Can you afford IVF? Are your plans realistic? What’s free on the NHS? Are you covered by insurance? What can you do to cut the costs?
People talk about how much it costs to raise children, but how much will you pay to have a child through IVF? If you are unable to get any NHS-funded treatment, what are your options when it comes to going private?
Theatre director Jessica Hepburn believes she spent £70,000 on IVF in the UK by remortgaging her home twice, maxing out her credit card and taking out loans. She even borrowed from family and friends. That is no doubt an extreme case, but it does highlight how costs mount up and also the need to plan ahead. Jessica, in her mid-40s, admits she had no idea about the costs of treatment when she first started IVF, believing people might look at the big cost – the IVF process – but ignore the fees for drugs, scans, egg collection and transfer of embryos.
“It feels like Monopoly money”
In her book about her IVF journey, The Pursuit of Motherhood, Jessica said: “It feels like monopoly money. You go into your clinic and they take £2,000 to £3,000 off your credit card, and you don’t even blink. You’ll pay whatever it costs. You tell yourself: I have to find the money. What if I don’t do everything they suggest, and discover that might have made a difference? You’re chasing a dream, and paying them is the only way to get it.”
Couples have been paying ‘rip-off prices’ for IVF in Britain according to leading fertility expert Dr Robert Winston.
He told The Guardian Newspaper in 2014: “Private in-vitro fertilisation (IVF) is charged not on what it actually costs to deliver the treatment, but what it is thought the market will bear.”
Private clinics offering IVF, donor insemination and other treatments seem to be opening every week in response to demand. One reason is that the NHS is cutting back on the availability of free fertility treatment due to cuts in funding. NHS funding for IVF depends on where you live. You may be offered two rounds or one. Getting three is becoming rare. Worryingly, some are closing treatment altogether.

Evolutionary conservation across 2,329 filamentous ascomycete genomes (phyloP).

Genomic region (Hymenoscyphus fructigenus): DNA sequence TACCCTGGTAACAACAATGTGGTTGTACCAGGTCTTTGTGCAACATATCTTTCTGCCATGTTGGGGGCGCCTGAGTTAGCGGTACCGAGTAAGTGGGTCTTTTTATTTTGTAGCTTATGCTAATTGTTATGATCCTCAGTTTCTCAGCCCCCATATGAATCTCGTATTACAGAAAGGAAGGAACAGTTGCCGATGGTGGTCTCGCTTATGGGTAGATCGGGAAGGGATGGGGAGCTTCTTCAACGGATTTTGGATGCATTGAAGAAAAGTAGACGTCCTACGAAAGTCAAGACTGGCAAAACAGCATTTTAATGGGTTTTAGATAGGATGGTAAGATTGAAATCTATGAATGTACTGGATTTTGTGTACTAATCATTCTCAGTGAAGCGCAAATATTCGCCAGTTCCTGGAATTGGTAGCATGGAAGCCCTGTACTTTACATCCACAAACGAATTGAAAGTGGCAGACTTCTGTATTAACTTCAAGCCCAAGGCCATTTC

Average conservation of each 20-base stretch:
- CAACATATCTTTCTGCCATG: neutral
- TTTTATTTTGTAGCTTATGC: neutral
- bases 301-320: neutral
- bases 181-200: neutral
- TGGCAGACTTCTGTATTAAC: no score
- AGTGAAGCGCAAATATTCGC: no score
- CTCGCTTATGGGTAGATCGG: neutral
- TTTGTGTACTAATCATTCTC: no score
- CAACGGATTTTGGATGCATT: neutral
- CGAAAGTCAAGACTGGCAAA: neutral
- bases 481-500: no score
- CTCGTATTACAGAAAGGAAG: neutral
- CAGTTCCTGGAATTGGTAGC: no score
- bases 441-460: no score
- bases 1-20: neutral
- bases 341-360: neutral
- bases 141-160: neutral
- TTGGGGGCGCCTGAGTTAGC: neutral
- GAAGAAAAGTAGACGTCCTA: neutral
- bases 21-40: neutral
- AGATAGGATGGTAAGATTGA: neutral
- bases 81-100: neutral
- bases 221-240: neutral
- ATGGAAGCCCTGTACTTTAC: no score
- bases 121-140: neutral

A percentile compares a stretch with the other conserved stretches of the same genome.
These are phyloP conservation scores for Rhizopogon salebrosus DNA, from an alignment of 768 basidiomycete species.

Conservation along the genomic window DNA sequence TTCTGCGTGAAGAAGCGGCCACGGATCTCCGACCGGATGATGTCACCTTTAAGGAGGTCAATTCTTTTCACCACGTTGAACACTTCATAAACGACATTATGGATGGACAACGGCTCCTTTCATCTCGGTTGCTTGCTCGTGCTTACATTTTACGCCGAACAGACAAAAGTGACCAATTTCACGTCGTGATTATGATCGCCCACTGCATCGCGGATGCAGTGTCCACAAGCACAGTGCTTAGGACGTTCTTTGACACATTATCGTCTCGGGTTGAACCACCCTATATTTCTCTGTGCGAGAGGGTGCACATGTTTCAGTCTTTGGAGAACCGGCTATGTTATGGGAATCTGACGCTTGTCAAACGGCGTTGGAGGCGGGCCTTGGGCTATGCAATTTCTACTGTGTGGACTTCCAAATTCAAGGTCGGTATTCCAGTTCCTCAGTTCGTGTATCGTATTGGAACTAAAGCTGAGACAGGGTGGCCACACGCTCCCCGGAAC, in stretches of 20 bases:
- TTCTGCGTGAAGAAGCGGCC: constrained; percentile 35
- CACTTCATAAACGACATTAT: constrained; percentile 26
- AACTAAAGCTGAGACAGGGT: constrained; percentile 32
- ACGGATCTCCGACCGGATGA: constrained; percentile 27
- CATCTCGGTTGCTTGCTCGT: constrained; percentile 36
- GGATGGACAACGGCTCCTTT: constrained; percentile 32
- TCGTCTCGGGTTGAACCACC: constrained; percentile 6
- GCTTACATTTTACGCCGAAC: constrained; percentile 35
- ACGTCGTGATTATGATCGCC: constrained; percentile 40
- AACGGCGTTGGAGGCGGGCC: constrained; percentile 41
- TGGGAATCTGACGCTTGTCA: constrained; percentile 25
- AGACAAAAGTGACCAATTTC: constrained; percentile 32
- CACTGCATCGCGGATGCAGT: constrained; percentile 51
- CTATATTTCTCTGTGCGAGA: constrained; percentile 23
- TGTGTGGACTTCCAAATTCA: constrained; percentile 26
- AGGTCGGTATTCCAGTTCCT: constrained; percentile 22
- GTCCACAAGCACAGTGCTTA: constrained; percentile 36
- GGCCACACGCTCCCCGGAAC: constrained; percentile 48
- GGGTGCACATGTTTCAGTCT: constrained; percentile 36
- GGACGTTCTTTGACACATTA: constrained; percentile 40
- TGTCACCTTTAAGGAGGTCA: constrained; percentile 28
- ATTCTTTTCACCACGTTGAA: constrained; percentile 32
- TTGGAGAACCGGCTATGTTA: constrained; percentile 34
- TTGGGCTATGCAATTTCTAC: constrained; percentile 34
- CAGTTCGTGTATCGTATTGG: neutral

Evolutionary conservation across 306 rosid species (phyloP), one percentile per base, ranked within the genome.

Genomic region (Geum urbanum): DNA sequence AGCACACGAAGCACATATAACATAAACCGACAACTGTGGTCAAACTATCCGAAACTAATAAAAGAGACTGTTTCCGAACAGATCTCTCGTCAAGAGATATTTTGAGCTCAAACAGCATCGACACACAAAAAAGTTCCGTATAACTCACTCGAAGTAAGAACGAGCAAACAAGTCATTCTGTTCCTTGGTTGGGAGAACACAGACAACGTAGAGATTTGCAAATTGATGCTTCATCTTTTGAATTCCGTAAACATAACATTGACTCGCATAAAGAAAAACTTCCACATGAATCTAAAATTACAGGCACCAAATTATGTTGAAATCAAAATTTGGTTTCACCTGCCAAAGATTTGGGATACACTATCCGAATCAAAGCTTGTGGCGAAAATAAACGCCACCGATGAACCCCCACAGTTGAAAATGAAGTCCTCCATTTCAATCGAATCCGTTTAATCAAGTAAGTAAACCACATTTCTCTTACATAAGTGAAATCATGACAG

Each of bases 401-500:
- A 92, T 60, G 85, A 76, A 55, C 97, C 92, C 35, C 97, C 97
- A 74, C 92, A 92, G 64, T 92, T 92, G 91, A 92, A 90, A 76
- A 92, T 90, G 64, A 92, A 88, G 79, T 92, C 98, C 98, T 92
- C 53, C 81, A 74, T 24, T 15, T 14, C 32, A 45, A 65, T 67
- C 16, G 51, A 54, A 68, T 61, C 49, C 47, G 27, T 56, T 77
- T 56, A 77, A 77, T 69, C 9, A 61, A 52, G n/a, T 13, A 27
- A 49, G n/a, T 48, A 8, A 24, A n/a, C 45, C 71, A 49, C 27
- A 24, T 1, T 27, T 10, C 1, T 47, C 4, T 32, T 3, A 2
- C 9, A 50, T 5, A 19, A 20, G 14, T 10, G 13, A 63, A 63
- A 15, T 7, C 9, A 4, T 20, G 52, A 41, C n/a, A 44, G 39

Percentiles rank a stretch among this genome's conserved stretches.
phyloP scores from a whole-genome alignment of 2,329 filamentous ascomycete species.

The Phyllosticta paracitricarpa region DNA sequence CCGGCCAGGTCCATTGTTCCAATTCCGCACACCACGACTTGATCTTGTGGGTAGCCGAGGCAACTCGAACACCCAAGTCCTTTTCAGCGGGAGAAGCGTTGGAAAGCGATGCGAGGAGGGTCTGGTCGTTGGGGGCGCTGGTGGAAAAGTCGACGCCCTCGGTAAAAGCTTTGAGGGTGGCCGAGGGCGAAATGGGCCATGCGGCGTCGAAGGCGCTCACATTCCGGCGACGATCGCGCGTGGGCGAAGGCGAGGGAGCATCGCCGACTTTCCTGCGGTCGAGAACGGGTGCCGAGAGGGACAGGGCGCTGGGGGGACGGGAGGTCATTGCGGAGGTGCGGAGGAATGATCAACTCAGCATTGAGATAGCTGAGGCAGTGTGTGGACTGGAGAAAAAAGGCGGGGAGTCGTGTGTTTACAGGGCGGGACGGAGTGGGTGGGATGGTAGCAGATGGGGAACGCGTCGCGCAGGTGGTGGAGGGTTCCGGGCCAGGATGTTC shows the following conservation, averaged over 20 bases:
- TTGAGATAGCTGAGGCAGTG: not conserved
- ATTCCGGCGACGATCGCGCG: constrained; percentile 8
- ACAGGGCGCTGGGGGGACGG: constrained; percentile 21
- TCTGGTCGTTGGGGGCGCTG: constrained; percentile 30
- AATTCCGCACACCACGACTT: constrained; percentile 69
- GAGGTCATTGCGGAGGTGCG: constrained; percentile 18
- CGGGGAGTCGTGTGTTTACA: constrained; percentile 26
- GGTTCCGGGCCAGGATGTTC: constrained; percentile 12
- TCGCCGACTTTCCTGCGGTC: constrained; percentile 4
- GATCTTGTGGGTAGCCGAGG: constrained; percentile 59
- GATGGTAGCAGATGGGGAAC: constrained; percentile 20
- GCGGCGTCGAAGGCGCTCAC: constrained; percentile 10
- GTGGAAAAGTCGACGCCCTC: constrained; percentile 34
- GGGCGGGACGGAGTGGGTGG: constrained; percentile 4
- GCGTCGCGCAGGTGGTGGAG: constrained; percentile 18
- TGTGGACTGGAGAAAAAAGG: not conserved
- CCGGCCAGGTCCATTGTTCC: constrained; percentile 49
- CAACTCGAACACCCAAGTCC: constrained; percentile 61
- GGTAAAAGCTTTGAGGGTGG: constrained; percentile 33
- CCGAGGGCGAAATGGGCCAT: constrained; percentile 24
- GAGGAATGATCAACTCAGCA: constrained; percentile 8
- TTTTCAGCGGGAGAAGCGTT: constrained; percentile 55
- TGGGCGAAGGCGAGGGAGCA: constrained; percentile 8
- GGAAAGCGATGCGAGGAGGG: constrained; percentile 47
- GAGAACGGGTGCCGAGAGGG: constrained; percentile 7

NHS in the UK cuts IVF treatment
As NHS budgets come under pressure, a ‘postcode lottery’ is developing. Parts of Essex are stopping treatment for healthy couples. South Norfolk wants to cut funding from two IVF cycles per couple to zero and Somerset from two cycles to one.
More of these ‘baby boundaries’ could follow and waiting lists could stretch to years. Many will refuse to treat you if you or your partner have a child or you have a high body mass index (BMI).
Beware of ‘hidden’ costs
More than half of IVF cycles are paid by couples and this is sure to increase. One cycle can cost between £4,000 and £10,000. Some London clinics charge more than £15,000. Medical insurance will pay for infertility tests, but not treatment.
Most ‘standard’ IVF fees at clinics don’t include any special medication, culturing your embryos to blastocyst stage (to improve chances of success) or transferring them – the cost can be £1000 to £2500 extra.
It’s crucial you plan your finances
So the message is that there’s plenty of uncertainty surrounding IVF costs. That makes an already tough emotional process harder if you can’t fix your costs and plan ahead for the treatments you’ll need.
All of this makes it more important than ever to budget carefully and work out your finances if you go private. Calculate what you earn and spend to see what you can afford.
Do your homework
If the NHS won’t pay for your IVF then it’s time to think about going private. The best advice we can give is: spend time researching.
- Free tests and scans – check with your GP to see if they can be done on the NHS
- Shop around – get a full breakdown of costs from each IVF clinic and shop around for the best deal
- Beware of extra costs – know what other services you might need and what you will pay
- One cycle isn’t enough – most women need three cycles of treatment so factor this in
- Egg sharing is cheaper – you donate healthy eggs and the clinic gives you free IVF treatment. Talk to your clinic about this option
- Some clinics offer a percentage refund if you’re unsuccessful.
Can’t afford to go private?
A gadget called DuoFertility claims to help couple by timing ovulation. Although not suitable for every couple, the makers say it has the same success rate as IVF.
At under £500, it could be worth a try. Let us know if it works.